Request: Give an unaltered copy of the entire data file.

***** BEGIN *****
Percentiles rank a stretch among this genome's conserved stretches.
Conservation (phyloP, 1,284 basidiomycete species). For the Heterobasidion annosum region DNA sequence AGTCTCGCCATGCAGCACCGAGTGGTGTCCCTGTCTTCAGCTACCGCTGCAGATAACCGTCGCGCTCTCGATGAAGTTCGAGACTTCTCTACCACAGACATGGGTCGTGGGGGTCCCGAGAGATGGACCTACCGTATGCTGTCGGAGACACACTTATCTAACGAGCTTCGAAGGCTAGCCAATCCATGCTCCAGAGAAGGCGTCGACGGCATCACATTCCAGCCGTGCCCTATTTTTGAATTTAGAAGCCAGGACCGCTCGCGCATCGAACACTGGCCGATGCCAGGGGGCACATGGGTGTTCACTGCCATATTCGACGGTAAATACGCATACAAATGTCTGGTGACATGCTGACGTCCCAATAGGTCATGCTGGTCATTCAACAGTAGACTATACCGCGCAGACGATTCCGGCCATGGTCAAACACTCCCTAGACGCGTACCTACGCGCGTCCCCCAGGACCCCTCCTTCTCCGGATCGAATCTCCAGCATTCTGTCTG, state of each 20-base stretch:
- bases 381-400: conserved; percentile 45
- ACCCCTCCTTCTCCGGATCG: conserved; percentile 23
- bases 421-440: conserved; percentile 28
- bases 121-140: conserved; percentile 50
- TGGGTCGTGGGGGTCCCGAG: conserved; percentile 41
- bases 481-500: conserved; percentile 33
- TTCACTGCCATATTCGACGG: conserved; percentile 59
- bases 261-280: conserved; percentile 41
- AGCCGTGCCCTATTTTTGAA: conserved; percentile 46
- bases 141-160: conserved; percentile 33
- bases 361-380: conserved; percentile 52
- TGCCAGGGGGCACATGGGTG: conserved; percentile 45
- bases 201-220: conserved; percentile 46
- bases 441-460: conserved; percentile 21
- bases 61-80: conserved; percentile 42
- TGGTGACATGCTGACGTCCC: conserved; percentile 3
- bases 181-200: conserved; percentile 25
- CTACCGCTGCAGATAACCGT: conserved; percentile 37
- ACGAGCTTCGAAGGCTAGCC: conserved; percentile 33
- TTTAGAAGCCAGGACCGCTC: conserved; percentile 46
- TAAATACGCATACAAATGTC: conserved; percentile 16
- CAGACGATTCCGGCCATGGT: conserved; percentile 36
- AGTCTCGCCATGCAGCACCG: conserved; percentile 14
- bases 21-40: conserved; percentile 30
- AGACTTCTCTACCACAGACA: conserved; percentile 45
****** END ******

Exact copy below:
Percentiles rank a stretch among this genome's conserved stretches.
Conservation (phyloP, 1,284 basidiomycete species). For the Heterobasidion annosum region DNA sequence AGTCTCGCCATGCAGCACCGAGTGGTGTCCCTGTCTTCAGCTACCGCTGCAGATAACCGTCGCGCTCTCGATGAAGTTCGAGACTTCTCTACCACAGACATGGGTCGTGGGGGTCCCGAGAGATGGACCTACCGTATGCTGTCGGAGACACACTTATCTAACGAGCTTCGAAGGCTAGCCAATCCATGCTCCAGAGAAGGCGTCGACGGCATCACATTCCAGCCGTGCCCTATTTTTGAATTTAGAAGCCAGGACCGCTCGCGCATCGAACACTGGCCGATGCCAGGGGGCACATGGGTGTTCACTGCCATATTCGACGGTAAATACGCATACAAATGTCTGGTGACATGCTGACGTCCCAATAGGTCATGCTGGTCATTCAACAGTAGACTATACCGCGCAGACGATTCCGGCCATGGTCAAACACTCCCTAGACGCGTACCTACGCGCGTCCCCCAGGACCCCTCCTTCTCCGGATCGAATCTCCAGCATTCTGTCTG, state of each 20-base stretch:
- bases 381-400: conserved; percentile 45
- ACCCCTCCTTCTCCGGATCG: conserved; percentile 23
- bases 421-440: conserved; percentile 28
- bases 121-140: conserved; percentile 50
- TGGGTCGTGGGGGTCCCGAG: conserved; percentile 41
- bases 481-500: conserved; percentile 33
- TTCACTGCCATATTCGACGG: conserved; percentile 59
- bases 261-280: conserved; percentile 41
- AGCCGTGCCCTATTTTTGAA: conserved; percentile 46
- bases 141-160: conserved; percentile 33
- bases 361-380: conserved; percentile 52
- TGCCAGGGGGCACATGGGTG: conserved; percentile 45
- bases 201-220: conserved; percentile 46
- bases 441-460: conserved; percentile 21
- bases 61-80: conserved; percentile 42
- TGGTGACATGCTGACGTCCC: conserved; percentile 3
- bases 181-200: conserved; percentile 25
- CTACCGCTGCAGATAACCGT: conserved; percentile 37
- ACGAGCTTCGAAGGCTAGCC: conserved; percentile 33
- TTTAGAAGCCAGGACCGCTC: conserved; percentile 46
- TAAATACGCATACAAATGTC: conserved; percentile 16
- CAGACGATTCCGGCCATGGT: conserved; percentile 36
- AGTCTCGCCATGCAGCACCG: conserved; percentile 14
- bases 21-40: conserved; percentile 30
- AGACTTCTCTACCACAGACA: conserved; percentile 45